Fil-Am volunteer teachers
For some Filipinos, it’s almost inconceivable to dip their toes in the country’s famously murky public school system. So it’s doubly puzzling when Filipino-Americans leave their “States-side” comforts to dive head-first into it and become public school teachers in the Philippines.
But that’s exactly what Kilo Henares-Chuidian and Lesley de Leon, from Boston and Chicago, respectively, found themselves doing when they applied for Teach for the Philippines (TFP) in 2013.
Chuidian, 24, said he initially intended to join Teach for America and Citizen Schools in the United States. But when he learned there was a similar program in the Philippines, he chose to come back to try to effect change in his home country.
“I decided to see for myself the problems that beset our country and the best place to start is education,” he said. “Even if I do a very small thing, it might lead to a big change later on.”
For De Leon, 33, it was as much a way of giving back as learning more about the culture and life in the Philippines. It was also a way for her to see if she missed her calling as a teacher.
But it wasn’t an easy decision for either of them.
De Leon recalled that when the offer came, she was hesitant. “I wasn’t sure I was ready to leave everything familiar. It was a big move.”
For his part, Chuidian, a Boston University Business Administration graduate, had well-paying job offers from around the world. In fact, one of those offers was his dream job. “But,” he said with a chuckle, “I might as well be poor when I’m young than when I already have kids!”
Not for everybody
But being a TFP fellow isn’t for everybody. Two out of the six Fil-Ams who joined had to resign after only one year due to health reasons. “You have a lot of responsibilities. A lot of paperwork, too,” said De Leon, who had roots in Bacolod and Laguna.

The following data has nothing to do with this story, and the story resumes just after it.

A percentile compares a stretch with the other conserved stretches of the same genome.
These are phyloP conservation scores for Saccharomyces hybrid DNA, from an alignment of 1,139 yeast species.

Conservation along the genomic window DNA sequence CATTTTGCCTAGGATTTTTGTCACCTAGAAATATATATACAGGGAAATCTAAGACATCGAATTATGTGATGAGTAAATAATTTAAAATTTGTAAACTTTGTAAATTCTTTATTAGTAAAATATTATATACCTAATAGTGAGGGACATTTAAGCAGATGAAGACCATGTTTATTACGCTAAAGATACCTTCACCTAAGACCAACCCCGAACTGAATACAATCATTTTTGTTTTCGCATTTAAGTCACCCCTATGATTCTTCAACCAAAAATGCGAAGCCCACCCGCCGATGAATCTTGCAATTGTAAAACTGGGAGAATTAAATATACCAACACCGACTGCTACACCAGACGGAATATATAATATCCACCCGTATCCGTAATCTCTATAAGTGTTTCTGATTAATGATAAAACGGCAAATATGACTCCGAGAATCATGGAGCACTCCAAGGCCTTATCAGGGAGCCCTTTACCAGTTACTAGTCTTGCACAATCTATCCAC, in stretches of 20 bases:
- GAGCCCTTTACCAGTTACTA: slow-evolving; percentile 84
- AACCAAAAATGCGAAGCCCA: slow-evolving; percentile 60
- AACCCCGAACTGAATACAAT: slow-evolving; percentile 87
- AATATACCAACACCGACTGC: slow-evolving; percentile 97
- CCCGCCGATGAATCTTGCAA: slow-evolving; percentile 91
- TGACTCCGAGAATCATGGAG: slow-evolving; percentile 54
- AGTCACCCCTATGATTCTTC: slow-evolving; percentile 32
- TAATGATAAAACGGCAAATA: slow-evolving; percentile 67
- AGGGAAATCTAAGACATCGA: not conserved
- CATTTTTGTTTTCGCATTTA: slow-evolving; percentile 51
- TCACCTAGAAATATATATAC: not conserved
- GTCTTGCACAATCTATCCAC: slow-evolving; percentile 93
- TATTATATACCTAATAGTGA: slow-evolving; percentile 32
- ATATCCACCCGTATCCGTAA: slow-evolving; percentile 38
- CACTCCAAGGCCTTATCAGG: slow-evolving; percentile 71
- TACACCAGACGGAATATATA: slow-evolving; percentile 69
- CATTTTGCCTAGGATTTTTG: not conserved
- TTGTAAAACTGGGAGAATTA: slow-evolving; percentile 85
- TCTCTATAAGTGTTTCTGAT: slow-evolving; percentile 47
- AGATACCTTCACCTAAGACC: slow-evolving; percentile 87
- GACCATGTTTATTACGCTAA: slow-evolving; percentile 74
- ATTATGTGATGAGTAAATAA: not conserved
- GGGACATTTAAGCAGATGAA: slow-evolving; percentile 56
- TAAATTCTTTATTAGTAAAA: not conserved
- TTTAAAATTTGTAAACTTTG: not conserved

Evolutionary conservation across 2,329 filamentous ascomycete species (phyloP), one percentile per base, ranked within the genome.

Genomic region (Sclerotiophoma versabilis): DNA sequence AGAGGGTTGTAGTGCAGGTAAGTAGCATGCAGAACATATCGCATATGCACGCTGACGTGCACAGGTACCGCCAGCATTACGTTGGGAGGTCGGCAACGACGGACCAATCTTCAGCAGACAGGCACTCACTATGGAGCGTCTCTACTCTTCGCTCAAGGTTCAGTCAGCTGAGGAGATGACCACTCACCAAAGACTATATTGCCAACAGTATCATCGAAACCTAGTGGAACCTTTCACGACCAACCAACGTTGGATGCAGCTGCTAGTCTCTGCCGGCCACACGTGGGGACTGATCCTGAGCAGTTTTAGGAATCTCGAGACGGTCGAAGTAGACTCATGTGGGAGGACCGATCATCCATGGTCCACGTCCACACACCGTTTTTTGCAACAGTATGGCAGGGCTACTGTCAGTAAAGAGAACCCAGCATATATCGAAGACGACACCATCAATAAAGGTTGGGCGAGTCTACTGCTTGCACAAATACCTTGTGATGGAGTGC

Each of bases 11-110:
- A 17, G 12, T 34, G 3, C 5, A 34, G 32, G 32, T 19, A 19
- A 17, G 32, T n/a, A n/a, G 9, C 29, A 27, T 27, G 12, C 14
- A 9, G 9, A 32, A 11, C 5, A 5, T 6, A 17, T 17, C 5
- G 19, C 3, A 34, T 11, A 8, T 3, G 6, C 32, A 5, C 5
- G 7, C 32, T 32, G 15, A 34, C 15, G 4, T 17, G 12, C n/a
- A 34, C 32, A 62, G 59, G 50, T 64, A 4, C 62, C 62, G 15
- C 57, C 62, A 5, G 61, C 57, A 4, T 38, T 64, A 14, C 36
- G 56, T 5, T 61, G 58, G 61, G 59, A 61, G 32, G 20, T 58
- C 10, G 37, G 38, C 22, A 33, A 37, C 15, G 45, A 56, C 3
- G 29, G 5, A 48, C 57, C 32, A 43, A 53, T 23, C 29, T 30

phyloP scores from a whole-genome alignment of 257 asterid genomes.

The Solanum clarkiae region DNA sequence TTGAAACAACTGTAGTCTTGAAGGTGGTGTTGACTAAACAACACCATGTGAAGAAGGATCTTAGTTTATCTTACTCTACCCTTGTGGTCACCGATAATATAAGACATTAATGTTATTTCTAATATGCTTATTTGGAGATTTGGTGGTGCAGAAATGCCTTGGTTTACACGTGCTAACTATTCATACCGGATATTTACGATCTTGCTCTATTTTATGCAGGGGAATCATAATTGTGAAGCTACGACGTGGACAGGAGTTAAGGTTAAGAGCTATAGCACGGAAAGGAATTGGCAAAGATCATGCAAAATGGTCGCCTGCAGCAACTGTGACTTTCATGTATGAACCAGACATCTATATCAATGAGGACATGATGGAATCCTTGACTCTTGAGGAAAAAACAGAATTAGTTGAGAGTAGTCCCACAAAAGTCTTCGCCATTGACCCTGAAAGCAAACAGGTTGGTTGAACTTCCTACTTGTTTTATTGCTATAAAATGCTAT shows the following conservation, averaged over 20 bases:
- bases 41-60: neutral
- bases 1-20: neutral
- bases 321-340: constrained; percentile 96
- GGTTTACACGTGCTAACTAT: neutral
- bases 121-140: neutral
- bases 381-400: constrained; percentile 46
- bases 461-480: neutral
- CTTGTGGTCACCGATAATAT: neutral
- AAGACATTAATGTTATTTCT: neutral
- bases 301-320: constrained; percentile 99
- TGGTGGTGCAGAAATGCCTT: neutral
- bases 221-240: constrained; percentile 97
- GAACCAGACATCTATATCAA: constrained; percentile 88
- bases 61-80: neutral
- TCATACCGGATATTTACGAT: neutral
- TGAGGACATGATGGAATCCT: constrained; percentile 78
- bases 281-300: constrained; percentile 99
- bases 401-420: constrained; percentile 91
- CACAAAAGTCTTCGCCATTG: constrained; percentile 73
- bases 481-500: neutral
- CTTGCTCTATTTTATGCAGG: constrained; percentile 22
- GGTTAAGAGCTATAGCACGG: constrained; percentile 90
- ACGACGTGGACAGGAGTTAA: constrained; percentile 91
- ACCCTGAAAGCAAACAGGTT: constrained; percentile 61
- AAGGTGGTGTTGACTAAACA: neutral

At one point, she was handling 100 students in one class after taking in another section due to construction at West Fairview Elementary School in Quezon City. Usually, there are only 40 to 50 students per class.
When handling such big classes, things get unpredictable. Fights break out, kids do their own thing. But De Leon and Chuidian both agree that they have to
choose their battles.
“It’s too hard to address everyone,” De Leon said. “If you have 60 kids and two of them are fighting, you still have 58 kids trying to listen to you, wanting to learn.”
A former kendo teacher, Chuidian said he came in expecting the worst. But he was happy that his expectations did not happen. He did, however, had to disarm a knife-wielding sixth-grader at one point.
Chuidian proudly said that in terms of classroom management, it got to a point that when he stands up, everyone sits down. It’s not hard to imagine why: At almost six feet tall, he cuts an imposing figure over his third graders at Holy Spirit Elementary School in Quezon City.
But it doesn’t bother him. What was hard, he said, was the heat. The classrooms didn’t have electric fans, so he had to find sponsors.
They also had to hurdle language and cultural barriers. Neither Chuidian nor De Leon could speak fluent Filipino when they started out so they had to improvise to get their message across: He used gestures and actions, she posters and pictures.
But De Leon strived to learn Filipino. Within a few months, she was speaking fluently.
Chuidian said he still had a long way to go but claimed that he and his students had learned to understand one another.
However, it was another story when dealing with culture clash with local fellows.
“Sometimes, I don’t know where they are coming from,” Chuidian said. The professional part is especially hard because his “in your face” way of dealing with things combined with his booming voice could be taken for aggression.
De Leon likewise lamented that she had had to deal with passive-aggressiveness. “The American in me just wants to know the problem so I can fix it.”
She was also saddened that Filipinos didn’t seem to know what was happening “across the street from them.”
Seeing both sides
“The nice thing about this program is that I got to see both sides,” she said.
Chuidian agreed: “I feel like the Philippines has two distinct cultures—the rich and the poor—and they don’t mesh. And that’s what we’re trying to fix: We’re trying to create a bigger middle class by educating earlier in the generation.”
Despite feeling like they had been suckerpunched with the realities of the local public school system, they said, with a bit of hesitation, that they’d probably do it all over again.
“I love the challenge,” said Chuidian, who created a program for TFP that makes grading easier. He added that “it’s seeing those ‘Aha!’ moments that make all the heat, all the suffering worth it.”
De Leon shared the feeling. “It really is the kids. They’re the poorest of the poor but they don’t know otherwise. They’re just so, so happy.” Nastasha Verayo
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